Medical Death Chart

Wow. Quite an eye-opening Washington Post article describing a report published in the BMJ. A comprehensive study by researchers at the John Hopkins University have found that medical mistakes are now responsible for more deaths in the US each year than Accidents, Respiratory Disease, and Strokes. They estimate over a quarter million people die each year in the US due to mistakes made during medical procedures. And this does NOT include other sentinel events that do not result in death.  Researchers include in this category “everything from bad doctors to more systemic issues such as communication breakdowns when patients are handed off from one department to another.”  Other tidbits from this study:

  • Over 700 deaths each day are due to medical errors
  • This is nearly 10% of all deaths in the US each year

What’s particularly alarming is that a study conducted in 1999 showed similar results.  That study called medical errors “an epidemic.”  And yet, very little has changed since that report was issued.  While a few categories have gotten better (hospital-acquired infections, for example), there has been almost no change in the overall numbers.

I’m sure there are many “causes” for these issues.  This report focused on the reporting systems in the US (and many other countries) that make it almost impossible to identify medical error cases.  And many other problems are endemic to the entire medical system:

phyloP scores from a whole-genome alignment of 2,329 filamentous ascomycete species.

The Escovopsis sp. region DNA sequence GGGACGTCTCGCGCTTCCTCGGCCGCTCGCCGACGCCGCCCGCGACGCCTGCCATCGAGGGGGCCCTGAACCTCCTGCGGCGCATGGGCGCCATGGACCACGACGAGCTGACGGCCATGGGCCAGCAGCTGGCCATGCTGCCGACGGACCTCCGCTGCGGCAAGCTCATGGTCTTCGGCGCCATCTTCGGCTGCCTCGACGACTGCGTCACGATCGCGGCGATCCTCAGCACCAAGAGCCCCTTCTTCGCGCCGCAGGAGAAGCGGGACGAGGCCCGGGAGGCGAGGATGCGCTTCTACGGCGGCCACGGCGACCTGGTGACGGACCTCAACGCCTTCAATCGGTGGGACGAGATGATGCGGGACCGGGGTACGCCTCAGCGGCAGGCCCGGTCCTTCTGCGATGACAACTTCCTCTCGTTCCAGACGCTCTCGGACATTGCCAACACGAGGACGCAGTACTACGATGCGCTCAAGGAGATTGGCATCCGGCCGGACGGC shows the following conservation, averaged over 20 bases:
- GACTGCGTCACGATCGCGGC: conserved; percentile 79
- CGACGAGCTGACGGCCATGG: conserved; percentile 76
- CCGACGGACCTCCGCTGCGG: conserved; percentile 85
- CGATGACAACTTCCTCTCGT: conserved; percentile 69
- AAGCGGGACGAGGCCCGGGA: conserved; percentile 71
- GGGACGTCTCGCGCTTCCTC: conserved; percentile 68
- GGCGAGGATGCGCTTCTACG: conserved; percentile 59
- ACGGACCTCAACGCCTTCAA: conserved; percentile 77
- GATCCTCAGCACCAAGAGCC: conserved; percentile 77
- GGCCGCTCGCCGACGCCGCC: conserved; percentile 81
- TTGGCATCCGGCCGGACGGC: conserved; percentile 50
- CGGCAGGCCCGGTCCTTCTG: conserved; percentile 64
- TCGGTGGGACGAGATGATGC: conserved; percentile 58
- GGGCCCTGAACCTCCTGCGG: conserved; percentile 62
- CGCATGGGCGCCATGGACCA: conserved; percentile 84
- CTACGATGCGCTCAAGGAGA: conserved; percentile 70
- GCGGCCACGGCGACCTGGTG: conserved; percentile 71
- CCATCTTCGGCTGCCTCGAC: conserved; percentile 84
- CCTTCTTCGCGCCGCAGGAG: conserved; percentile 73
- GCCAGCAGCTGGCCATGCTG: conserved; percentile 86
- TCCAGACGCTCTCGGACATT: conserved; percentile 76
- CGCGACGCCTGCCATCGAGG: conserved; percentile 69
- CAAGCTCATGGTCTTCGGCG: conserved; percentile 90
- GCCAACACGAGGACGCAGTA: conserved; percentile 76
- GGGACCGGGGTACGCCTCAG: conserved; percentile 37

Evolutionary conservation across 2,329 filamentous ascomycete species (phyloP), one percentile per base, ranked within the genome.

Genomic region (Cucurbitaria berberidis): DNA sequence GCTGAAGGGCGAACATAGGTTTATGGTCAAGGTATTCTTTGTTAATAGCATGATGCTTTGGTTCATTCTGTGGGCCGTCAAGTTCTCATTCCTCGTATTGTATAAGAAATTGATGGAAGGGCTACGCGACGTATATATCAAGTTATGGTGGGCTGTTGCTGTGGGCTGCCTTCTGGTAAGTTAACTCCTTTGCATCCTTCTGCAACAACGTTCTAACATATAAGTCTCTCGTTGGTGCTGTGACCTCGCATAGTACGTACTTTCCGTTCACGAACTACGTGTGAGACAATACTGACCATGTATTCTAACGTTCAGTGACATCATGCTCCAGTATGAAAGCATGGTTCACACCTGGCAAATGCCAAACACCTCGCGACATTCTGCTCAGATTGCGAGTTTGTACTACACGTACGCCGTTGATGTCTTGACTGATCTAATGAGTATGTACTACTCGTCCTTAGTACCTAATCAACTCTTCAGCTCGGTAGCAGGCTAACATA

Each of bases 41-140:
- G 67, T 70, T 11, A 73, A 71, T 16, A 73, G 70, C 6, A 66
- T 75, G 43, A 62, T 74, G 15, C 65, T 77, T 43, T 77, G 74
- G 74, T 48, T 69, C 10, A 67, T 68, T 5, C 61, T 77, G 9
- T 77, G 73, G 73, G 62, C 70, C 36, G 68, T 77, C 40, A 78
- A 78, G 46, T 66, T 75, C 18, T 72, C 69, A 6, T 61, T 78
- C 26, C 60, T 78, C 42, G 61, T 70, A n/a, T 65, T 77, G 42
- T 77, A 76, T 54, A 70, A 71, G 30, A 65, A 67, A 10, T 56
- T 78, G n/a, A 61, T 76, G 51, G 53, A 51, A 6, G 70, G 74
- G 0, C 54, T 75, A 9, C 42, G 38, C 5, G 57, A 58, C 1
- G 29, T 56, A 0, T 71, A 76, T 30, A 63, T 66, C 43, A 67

• Insurance liabilities
  • Inadequate reporting requirements
  • Poor training at many levels
  • Ineffective accountability systems
  • between patient care and running a business

However, individual health care facilities have the most control over their own outcomes.  They truly believe in providing the very best medical care to their patients.  They don’t necessarily need to wait for national regulations to force change.  They often just need a way to recognize the issues, minimize the local blame culture, identify problems, recognize systemic issues at their facilities, and apply effective corrective actions to those issues.

I have found that one of the major hurdles to correcting these issues is a lack of proper sentinel event analysis.  Hospitals are staffed with extremely smart people, but they just don’t have the training or expertise to perform comprehensive root cause analysis and incident investigation.  Many feel that, because they have smart people, they can perform these analyses without further training.  Unfortunately, incident investigation is a skill, just like other skills learned by doctors, nurses, and patient quality staff, and this skill requires specialized training and methodology.  When a facility is presented with this training (yes, I’m talking about TapRooT®!), I’ve found that they embrace the training and perform excellent investigations.  Hospital staff just need this bit of training to move to the next level of finding scientifically-derived root causes and applying effective corrective actions, all without playing the blame game.  It is gratifying to see doctors and nurses working together to correct these issues on their own, without needing some expensive guru to come in and do it for them.

Hospitals have the means to start fixing these issues.  I’m hoping the smart people at these facilities take this to heart and begin putting processes in place to make a positive difference in their patient outcomes.